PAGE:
Portsmouth Naval Shipyard officials say the USS Carter Hall traveled to the Portsmouth to pick up the NR-1 submarine a nuclear-powered research and ocean engineering submarine that arrived at the Kittery yard in December of 2008 for "inactivation."

    An official deactivation ceremony was held for NR-1 in Groton, Conn., on Nov. 21, 2008.

    The crew of the USS Carter Hall will be tasked with taking the submarine to Puget Sound.

    The NR-1 has been configured to a barge as part of the transport process and will be loaded into the USS Carter Hall, which has the ability to lower the well deck into the water to allow the submarine and barge to be loaded inside.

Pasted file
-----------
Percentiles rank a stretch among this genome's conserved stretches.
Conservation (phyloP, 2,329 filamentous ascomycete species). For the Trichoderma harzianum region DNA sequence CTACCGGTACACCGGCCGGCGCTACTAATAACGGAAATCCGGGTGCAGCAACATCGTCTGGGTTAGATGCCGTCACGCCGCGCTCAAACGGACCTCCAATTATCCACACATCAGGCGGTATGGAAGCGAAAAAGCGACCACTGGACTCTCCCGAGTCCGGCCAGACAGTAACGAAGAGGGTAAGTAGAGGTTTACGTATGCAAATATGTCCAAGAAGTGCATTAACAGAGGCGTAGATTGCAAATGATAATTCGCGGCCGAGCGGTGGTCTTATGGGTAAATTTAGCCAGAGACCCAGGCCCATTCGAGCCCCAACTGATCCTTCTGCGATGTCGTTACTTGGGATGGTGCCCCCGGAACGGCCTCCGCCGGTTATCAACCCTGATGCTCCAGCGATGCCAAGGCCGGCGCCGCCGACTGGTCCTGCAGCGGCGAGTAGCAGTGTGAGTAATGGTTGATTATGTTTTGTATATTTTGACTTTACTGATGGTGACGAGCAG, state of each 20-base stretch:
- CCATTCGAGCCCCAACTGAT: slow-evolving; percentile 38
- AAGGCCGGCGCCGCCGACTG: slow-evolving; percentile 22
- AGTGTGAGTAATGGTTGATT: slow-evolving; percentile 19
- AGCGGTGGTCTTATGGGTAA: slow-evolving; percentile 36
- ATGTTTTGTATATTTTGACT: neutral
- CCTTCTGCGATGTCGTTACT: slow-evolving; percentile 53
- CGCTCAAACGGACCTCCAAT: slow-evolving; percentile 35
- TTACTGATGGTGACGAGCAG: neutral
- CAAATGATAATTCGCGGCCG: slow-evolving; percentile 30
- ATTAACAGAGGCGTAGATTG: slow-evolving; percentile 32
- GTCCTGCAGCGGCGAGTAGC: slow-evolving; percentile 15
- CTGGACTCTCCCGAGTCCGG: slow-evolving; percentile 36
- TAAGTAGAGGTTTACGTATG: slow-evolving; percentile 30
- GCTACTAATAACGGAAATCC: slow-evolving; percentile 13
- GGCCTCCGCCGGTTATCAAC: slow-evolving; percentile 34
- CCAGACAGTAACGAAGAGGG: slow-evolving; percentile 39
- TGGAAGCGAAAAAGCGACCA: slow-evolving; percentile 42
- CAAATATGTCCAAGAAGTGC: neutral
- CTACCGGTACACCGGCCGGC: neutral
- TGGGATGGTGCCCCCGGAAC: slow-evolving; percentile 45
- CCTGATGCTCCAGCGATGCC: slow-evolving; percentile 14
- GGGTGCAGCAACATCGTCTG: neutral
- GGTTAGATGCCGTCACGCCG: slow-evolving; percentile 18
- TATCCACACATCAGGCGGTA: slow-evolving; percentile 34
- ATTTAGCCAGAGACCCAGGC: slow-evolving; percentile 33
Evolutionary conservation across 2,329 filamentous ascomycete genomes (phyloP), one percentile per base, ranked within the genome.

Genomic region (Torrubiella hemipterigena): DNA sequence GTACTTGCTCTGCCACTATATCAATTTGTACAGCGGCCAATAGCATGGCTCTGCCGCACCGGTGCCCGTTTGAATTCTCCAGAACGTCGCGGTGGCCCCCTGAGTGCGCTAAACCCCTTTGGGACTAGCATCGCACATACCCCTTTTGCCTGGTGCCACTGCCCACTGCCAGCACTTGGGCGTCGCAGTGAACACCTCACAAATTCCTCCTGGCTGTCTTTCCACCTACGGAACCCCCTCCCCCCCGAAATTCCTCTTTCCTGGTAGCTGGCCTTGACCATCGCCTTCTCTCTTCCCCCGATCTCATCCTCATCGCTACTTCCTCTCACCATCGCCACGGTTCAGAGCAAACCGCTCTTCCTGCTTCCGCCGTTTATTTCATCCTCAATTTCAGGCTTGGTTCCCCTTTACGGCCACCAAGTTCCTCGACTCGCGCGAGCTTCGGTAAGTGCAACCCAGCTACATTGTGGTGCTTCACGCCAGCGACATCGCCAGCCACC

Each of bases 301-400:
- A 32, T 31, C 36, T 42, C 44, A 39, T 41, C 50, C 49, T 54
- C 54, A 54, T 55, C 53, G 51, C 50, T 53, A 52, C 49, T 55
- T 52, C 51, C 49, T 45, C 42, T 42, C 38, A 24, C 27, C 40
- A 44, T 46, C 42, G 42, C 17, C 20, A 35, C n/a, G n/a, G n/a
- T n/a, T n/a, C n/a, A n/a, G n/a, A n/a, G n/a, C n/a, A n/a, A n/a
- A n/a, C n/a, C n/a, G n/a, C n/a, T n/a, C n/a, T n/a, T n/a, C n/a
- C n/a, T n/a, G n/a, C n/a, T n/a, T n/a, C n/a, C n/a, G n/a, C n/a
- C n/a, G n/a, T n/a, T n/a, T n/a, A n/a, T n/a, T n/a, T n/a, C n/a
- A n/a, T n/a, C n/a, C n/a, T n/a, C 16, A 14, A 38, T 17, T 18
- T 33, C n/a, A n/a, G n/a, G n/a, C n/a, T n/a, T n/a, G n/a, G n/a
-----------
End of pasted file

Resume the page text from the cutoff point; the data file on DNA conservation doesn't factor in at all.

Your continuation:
The barge and NR-1 will be guided into the well deck of Carter Hall utilizing a combination of tugs and the ship's capstan system a rotating machine that is used to lift or pull heavy objects with the assistance of lines or cables.

    The Navy's website indicates the USS Carter Hall is an armed vessel that can cruise at maximum speeds of up to 23 mph being powered by four 16-cylinder diesels that produce 33,000 "shaft" horsepower.


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  2. #17
    Senior Contributor surfgun's Avatar
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    Some more talk of merging many US Navy submarine types into the Virginia type hulls (stretched etc.).http://www.navytimes.com/news/2011/1...ssile-101511w/

  3. #18
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    The Navy’s next boomer
    By Philip Ewing Thursday, October 20th, 2011 6:02 pm